The Beatles have released what is being described as their final new song together, called “Now and Then.”
It is the last of a series of songs written by John Lennon, and handed to Paul McCartney by Yoko Ono in demo form on cassette in 1994. The cassette also featured demos for “Free as a Bird” and “Real Love.” Those two songs were completed and released as singles in 1995 and 1996. However, at that time the band struggled to complete a song from the demo of “Now and Then” and abandoned the attempt. McCartney explained the difficulties the band faced in 1995:
“On John’s demo tape, the piano was a little hard to hear. And in those days, of course, we didn’t have the technology to do the separation … we kind of ran out of steam a bit, and time. Now and Then just languished in a cupboard.”
However, during the making of The Beatles’ 2021 “Get Back” documentary, director Peter Jackson’s film company developed a piece of software that allowed them to “de-mix” muddled recordings of overlapping sounds. For “Now And Then,” the software was able to “lift” Lennon’s voice from the original cassette recording, removing the background hiss and the hum of the mains electricity that had hampered previous attempts to complete the song.
Paul McCartney re-recorded the piano parts Lennon played on the demo and added a guitar solo in the style of George Harrison, as well as the bass, percussion and harpsichord. Ringo Starr recorded new drum parts for it, while the late George Harrison features via rhythm guitar parts kept from the failed 1995 recordings. Strings have also been added, as well as some newly recorded background vocals. Some older background vocals have also been used, including some from the song “Eleanor Rigby.”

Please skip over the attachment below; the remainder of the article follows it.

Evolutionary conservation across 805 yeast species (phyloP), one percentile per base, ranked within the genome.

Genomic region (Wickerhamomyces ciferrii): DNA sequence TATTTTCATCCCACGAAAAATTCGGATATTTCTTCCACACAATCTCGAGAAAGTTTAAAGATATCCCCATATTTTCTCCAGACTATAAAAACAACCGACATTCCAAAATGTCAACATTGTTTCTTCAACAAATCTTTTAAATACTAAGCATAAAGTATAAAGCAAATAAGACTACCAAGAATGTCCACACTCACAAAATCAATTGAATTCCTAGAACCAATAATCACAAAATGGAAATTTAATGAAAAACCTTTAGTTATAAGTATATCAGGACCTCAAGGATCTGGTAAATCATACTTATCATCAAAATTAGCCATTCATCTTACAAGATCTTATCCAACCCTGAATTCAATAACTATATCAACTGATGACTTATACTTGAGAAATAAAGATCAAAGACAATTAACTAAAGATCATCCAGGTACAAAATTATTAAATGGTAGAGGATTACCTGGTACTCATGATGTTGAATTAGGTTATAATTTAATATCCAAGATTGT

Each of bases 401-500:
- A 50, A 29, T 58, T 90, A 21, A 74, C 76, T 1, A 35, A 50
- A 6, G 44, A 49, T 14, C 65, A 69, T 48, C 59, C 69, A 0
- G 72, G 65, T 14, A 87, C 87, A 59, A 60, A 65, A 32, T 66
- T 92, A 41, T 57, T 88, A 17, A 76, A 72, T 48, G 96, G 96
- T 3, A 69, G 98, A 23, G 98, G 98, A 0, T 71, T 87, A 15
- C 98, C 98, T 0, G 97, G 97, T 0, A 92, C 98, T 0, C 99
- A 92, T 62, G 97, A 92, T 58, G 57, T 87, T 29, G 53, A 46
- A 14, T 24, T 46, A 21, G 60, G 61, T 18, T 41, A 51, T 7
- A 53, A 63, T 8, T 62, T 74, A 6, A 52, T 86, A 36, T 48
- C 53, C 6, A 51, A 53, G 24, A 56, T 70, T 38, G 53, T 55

A short documentary which explains the creative process behind “Now and Then” has been released on Youtube.
“Now and Then by The Beatles is new this week on Radiohan.
On 11 October 1962 The Beatles made their debut on the UK charts with the single “Love Me Do.” John Lennon and Paul McCartney wrote it in 1958 when John was 17 and Paul was 16. They made time for songwriting by skipping school. They had written songs before, but “Love Me Do” was the first one they liked enough to record. The song peaked at number 17.
In 1964 it was released in the United States where it became a number one hit. It also topped the Australian and New Zealand charts. Re-released in 1982 as part of EMI’s Beatles 20th anniversary, “Love Me Do” re-entered the UK charts and peaked at number 4.
The Beatles came very close to releasing another song as their first single. At their September 4 recording session their Manager, George Martin decided their first single should be a song called “How Do You Do It?” which was written by someone else. The Beatles were not happy but did some lackluster takes of the song before they were allowed to record “Love Me Do.” Eventually, Martin changed his mind and went with “Love Me Do.” “How Do You Do It?” became a hit for Gerry & the Pacemakers in 1964.
On this day in 1965 The Beatles started a three-week run at number 1 on the U.S. singles chart with “Help!,” the title of their second film and the group’s ninth U.S. number 1.
“Help!” was written by John Lennon with some help from Paul McCartney. John once said that the song was one of his favourites among the Beatles songs he wrote. During an interview with “Playboy” in 1980, he recounted: “The whole Beatles thing was just beyond comprehension. I was subconsciously crying out for help”.
This week in 1970 Let It Be, the final Beatles single before Paul McCartney announced his departure from the band, was the number one song in Australia and the USA. The song also topped the charts in Canada, Hungary, Italy, the Netherlands, New Zealand, Norway and Switzerland.
McCartney said he had the idea of Let It Be in 1968 when the Beatles as a group were having a tough time and he had a dream in which his deceased mother, Mary Patricia McCartney, reassured him: “It’s gonna be OK. Just let it be.” Paul’s mother had died when he was 14 years old.
When asked if the phrase “Mother Mary” in the song referred to Mary, mother of Jesus, McCartney has typically replied that listeners can interpret the song however they like.
On 23rd of August 1963 “She Loves You,” a song written by John Lennon and Paul McCartney was released as a single by The Beatles in the United Kingdom. It became the best selling UK single of all time until 1977 when that record was broken by Paul McCartney and Wings with “Mull of Kintyre,” the first single to sell over two million copies in the UK.